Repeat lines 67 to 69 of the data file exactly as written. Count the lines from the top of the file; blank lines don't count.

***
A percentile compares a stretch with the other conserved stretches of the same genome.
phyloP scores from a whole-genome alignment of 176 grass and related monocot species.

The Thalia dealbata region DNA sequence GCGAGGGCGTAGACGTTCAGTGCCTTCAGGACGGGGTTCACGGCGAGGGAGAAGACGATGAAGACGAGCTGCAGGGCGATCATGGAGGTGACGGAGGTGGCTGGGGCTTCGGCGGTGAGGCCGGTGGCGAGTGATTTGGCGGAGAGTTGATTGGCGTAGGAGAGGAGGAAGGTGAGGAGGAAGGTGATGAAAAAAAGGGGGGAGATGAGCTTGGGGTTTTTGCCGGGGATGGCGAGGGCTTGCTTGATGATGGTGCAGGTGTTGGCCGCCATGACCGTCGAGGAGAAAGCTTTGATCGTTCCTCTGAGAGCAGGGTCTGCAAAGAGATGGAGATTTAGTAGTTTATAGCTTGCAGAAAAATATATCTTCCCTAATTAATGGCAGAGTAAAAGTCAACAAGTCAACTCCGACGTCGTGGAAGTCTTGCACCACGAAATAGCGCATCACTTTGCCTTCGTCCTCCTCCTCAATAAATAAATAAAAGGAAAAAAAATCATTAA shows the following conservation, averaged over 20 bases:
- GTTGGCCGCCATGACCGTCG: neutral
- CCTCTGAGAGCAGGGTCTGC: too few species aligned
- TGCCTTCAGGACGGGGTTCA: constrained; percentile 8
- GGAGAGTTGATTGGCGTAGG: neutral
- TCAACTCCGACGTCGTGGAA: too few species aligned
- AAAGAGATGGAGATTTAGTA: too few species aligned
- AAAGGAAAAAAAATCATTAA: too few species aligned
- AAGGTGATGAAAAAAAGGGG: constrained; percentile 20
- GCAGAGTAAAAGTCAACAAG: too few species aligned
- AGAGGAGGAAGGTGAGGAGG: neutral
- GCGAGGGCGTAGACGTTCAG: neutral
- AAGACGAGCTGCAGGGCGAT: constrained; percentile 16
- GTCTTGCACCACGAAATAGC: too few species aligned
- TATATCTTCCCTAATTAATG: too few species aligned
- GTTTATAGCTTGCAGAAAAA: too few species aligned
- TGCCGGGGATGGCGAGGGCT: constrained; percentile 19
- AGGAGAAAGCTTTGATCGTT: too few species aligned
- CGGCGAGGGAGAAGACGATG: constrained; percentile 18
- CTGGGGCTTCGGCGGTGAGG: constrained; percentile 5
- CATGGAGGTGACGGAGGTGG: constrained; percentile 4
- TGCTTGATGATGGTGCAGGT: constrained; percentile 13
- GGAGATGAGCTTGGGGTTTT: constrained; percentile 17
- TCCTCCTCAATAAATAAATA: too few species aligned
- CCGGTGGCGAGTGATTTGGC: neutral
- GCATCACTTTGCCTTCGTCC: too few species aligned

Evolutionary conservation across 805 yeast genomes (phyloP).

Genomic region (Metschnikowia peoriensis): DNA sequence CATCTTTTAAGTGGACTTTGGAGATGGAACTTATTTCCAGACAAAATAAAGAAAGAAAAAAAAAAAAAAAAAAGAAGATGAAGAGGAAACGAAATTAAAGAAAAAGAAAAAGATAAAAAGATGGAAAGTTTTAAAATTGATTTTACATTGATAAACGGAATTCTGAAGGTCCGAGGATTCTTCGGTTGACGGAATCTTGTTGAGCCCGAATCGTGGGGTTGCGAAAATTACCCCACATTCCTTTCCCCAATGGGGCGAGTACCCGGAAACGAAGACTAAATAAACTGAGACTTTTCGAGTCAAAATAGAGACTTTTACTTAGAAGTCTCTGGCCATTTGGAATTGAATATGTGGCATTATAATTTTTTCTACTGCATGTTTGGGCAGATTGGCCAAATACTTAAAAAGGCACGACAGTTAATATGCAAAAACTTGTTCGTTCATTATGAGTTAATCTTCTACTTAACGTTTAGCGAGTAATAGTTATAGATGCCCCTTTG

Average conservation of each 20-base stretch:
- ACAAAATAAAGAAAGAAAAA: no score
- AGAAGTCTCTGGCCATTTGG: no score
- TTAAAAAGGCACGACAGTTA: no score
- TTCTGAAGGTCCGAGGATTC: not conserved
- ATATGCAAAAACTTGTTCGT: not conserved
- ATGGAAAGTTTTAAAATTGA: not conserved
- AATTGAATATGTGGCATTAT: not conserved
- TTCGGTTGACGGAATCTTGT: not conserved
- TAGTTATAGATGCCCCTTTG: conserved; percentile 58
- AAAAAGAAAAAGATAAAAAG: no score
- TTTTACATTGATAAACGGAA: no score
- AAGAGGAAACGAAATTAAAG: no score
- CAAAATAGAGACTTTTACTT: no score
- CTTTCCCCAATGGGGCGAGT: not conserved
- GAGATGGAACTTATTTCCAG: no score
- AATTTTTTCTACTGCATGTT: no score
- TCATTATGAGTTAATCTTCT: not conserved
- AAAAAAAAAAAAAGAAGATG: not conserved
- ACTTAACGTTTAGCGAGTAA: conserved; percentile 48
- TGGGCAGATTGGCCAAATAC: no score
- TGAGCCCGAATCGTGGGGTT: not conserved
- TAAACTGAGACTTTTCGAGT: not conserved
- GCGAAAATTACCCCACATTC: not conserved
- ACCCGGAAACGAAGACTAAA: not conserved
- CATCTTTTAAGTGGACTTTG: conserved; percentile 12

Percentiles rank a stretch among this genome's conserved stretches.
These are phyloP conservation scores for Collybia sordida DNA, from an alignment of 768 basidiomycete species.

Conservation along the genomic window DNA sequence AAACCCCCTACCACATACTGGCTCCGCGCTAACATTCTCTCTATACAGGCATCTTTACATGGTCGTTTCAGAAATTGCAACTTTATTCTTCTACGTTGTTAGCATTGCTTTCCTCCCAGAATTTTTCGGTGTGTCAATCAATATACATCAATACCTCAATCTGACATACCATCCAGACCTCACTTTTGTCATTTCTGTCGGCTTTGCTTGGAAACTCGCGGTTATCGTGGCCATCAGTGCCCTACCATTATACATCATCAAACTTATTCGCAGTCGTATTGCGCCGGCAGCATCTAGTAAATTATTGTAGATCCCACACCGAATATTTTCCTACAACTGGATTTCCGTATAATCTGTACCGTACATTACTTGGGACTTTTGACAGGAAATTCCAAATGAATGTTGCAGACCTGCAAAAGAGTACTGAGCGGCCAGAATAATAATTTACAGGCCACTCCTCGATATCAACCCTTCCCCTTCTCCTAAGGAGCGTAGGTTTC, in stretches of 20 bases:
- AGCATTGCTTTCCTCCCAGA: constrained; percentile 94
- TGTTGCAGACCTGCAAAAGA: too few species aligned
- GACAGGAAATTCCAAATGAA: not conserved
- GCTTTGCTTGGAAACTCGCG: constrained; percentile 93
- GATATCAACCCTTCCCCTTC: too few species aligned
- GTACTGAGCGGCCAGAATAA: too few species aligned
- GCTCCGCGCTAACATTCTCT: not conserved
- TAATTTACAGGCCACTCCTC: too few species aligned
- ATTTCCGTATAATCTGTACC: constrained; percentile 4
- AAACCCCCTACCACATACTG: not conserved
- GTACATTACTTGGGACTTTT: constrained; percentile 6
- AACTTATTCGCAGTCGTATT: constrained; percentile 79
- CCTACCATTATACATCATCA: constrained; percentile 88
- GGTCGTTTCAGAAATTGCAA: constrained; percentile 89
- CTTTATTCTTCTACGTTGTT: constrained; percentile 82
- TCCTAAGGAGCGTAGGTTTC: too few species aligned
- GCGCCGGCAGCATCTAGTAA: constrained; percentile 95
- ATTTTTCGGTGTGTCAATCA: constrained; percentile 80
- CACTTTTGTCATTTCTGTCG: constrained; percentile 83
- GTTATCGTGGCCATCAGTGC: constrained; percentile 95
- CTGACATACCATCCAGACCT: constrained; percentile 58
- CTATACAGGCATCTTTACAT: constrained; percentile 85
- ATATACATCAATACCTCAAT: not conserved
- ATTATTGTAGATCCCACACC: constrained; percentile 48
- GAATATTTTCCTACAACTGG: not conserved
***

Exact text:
- TAATTTACAGGCCACTCCTC: too few species aligned
- ATTTCCGTATAATCTGTACC: constrained; percentile 4
- AAACCCCCTACCACATACTG: not conserved